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I would like to have a macro that allows for alignment points inside it. As a specific example, I would like to be able to say:

         a &= b\\
  \bracr{c &= d} 

where \bracr places a round brackets around the argument.

This command would parse through the tokens until an alignment character is encountered. At this point it would insert a \right., add the alignment point, and then start a \left.

I realize that this example seems kind of trivial to do manually, but for now if I could just have a command such as the above brace that converts:

\bracr{c &= d}


\left( c \right. & \left. = d\right)

Ultimately, I would like to add a \vphantom{c = d} to both sides of the equation to get the correct size brackets. I want to do a lot more with this, but need some help to get started as I don't know how to parse through the characters in #1.

Below is a code sample. Basically, I would like to uncomment out the lines below and have it be equivalent to the lines above (with approriate changes to the macro).

Another example, is where I want to color the particular formula as below.


\newcommand{\bracr}[1]{\left(  #1 \right)}    % not quite what is needed
\newcommand{\makeRed}[1]{\textcolor{red}{#1}} % also not quite as versatile as desired

         a         &=        b \\
  \left( c \right. &= \left. d \right)\\
%\bracr{ c         &=        d }\\  % would prefer something like this instead
 \makeRed{c}&\makeRed{= d}
%\makeRed{c &= d} % would prefer something like this instead


Clarification: I would like this to be able to work independent of how many align points are provided.

share|improve this question
Here's a related previous question: Highlight an equation within an align environment. – Hendrik Vogt Apr 3 '11 at 9:11
up vote 4 down vote accepted

Why not use the simpler



  a &= b\\
  \BRACKETS{c}{= d} 

Notice that I changed the definition (from what you had suggested) to get correct spacing.

share|improve this answer
While this works great for this particular problem, its not quite general enough of a solution for me. I don't like to have to adjust from \BRACKETS{c = d} to the above just because I added an align point. And if the equation(s) are more complicated and I have more than one align point things get even more complicated. – Peter Grill Apr 3 '11 at 21:57
@Peter Grill: I agree that the syntax is a matter of personal style. However, I would argue that the above approach is more flexible, especially if you have more than one align point. It is easy to create a command that takes multiple optional arguments in braces (\dosinglegroupempty etc in ConTeXt; I don't know the equivalent in LaTeX) or in brackets (\dosingleempty etc in ConTeXt; \newcommand and variants in LaTeX). To parse multiple &, you need to write a recursive macro; if you want to use all the terms together, then you will need to store each of them in a helper macro. – Aditya Apr 4 '11 at 17:31

I think that this does what you want and it should get the spacing right. It's very similar to Aditya's answer but the macro usage is what you suggested and it uses \mathopen and \mathclose to produce proper spacing around the parentheses.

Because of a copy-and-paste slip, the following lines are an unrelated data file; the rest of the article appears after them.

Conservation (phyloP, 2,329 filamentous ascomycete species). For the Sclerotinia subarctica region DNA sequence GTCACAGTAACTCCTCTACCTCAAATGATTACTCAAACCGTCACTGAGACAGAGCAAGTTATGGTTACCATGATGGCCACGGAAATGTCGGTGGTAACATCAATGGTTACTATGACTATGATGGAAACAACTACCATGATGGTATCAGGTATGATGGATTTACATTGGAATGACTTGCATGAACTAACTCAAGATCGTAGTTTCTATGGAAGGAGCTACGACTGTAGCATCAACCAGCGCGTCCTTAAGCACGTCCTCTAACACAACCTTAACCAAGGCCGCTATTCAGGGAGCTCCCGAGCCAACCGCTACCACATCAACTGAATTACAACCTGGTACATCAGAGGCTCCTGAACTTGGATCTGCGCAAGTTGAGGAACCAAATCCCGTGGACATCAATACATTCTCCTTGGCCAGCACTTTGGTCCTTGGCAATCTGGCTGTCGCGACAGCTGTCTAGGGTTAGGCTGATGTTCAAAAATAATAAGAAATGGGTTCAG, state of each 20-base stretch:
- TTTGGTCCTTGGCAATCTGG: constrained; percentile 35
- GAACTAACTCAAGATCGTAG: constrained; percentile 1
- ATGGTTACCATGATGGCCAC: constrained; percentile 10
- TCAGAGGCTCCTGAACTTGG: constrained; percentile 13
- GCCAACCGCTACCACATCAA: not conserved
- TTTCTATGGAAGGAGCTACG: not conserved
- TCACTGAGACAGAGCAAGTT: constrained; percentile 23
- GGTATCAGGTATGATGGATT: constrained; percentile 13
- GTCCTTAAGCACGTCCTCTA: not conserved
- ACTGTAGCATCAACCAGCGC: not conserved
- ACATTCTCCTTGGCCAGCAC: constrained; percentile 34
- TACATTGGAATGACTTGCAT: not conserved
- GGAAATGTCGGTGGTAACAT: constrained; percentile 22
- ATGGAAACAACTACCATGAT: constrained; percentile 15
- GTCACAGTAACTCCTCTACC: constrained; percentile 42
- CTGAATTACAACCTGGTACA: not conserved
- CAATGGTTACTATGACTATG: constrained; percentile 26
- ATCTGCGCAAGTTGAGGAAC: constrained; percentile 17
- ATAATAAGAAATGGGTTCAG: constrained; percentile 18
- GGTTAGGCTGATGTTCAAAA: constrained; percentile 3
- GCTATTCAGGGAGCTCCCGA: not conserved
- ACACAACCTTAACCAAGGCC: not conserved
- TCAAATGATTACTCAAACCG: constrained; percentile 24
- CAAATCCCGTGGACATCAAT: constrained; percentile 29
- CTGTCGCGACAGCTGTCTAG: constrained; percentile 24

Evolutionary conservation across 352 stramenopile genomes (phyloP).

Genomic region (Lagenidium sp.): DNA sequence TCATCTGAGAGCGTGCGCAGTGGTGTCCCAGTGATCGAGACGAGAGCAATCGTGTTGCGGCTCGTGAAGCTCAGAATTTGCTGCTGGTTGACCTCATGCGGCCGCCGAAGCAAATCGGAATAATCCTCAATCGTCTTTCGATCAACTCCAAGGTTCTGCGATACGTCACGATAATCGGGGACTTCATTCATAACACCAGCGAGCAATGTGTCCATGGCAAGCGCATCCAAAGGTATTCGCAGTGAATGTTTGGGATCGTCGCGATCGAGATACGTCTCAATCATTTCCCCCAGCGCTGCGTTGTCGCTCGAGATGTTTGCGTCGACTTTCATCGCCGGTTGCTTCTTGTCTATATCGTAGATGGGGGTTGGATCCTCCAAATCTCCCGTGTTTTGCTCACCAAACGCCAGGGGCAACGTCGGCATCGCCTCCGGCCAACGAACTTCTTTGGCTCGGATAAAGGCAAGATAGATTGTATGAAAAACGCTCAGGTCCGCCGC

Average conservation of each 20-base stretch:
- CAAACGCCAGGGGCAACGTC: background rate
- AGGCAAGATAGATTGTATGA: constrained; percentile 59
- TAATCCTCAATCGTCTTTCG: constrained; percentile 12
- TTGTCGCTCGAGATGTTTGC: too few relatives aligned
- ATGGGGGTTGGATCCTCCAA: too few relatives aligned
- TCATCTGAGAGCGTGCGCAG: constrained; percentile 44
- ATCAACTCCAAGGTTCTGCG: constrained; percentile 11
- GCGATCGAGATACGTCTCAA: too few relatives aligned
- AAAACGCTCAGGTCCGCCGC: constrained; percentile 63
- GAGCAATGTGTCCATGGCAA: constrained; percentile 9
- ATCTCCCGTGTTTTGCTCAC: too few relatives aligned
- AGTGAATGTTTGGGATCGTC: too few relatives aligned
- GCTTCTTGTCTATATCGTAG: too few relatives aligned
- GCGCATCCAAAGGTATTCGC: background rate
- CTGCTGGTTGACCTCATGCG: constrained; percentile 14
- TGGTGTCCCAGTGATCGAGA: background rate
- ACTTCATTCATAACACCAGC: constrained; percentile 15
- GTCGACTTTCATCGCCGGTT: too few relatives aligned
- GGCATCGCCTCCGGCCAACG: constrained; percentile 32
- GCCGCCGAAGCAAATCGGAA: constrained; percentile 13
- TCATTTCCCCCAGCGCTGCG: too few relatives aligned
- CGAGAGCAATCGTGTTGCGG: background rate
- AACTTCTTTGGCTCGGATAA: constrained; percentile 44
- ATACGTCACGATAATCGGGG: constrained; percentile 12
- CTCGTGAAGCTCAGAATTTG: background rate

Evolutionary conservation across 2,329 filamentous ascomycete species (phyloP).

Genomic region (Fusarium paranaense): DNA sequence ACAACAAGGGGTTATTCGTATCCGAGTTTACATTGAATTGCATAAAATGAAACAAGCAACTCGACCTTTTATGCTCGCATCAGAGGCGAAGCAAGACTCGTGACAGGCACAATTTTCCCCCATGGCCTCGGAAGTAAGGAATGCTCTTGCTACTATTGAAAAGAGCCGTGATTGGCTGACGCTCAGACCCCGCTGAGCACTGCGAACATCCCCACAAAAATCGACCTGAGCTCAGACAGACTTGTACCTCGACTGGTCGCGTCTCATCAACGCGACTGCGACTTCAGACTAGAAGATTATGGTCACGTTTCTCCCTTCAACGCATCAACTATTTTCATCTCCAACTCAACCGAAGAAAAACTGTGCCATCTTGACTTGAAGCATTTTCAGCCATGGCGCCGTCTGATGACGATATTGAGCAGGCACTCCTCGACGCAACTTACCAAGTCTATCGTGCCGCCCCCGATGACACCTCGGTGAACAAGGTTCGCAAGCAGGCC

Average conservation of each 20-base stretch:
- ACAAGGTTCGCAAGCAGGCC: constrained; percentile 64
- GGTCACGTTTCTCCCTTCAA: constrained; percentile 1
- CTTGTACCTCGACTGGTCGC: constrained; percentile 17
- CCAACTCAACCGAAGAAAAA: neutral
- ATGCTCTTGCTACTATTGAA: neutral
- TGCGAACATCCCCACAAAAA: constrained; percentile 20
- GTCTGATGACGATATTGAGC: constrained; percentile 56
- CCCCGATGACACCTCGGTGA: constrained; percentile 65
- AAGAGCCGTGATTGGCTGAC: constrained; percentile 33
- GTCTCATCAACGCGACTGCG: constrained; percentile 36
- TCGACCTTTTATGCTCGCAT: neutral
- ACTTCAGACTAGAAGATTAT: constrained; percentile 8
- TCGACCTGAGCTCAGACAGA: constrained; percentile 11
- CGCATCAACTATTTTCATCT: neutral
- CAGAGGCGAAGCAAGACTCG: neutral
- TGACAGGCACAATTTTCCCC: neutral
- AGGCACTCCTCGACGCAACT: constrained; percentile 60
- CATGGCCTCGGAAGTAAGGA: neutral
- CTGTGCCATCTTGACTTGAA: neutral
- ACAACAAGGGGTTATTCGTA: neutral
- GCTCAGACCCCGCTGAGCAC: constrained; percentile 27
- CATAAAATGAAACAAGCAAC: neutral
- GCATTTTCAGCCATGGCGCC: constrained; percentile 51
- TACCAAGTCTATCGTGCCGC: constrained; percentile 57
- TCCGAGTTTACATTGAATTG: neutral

a &= b\\
 \bracr{\frac1c &= d}

To explain what's going on here, the \bracr macro reads its argument and then "passes" it to the \bracrhelper macro which uses delimited arguments. The first argument is everything up to the &. The second argument is everything up to the \bracrhelper token. Thus, #1 is the left hand side and #2 is the right hand side. Then the two \vphantoms construct parentheses of the appropriate heights.

share|improve this answer
This looks interesting (works great for this particular problem), but I don't quite understand \mathopen and \mathclose (difficult to find documentation on these - Even the TeXbook only briefly mentions these). So, how would I adjust the above for more than one align point? – Peter Grill Apr 3 '11 at 22:04
@Peter: More than one align point would be putting parentheses around separate equations. I'm not really sure what you're doing here because I've never seen parentheses around an equation the way you're doing it, let alone around multiple. The most simple way would be to define multiple similar macros for the various cases since you're unlikely to need more than \foo{...&...&...&...&...&...} and there's going to be an odd number of &, so that leaves just two more. You could do it by splitting up the input into pieces by &, by that'd be a lot more work. – TH. Apr 3 '11 at 22:11
@Peter: As for \mathopen and \mathclose, these are described in The TeXbook, but that's in my office right now. They're also described in TeX by Topic which is available for free. – TH. Apr 3 '11 at 22:15
Yes, I realize that brackets may not be the best use, there are several things I want to be able to do and have added another example of where I would like to be able to color a particular equation. I guess I would prefer a solution that parses the #1 and splits is appropriately. – Peter Grill Apr 3 '11 at 23:14
@Peter: Then Hendrik's link should be useful. – TH. Apr 4 '11 at 0:07

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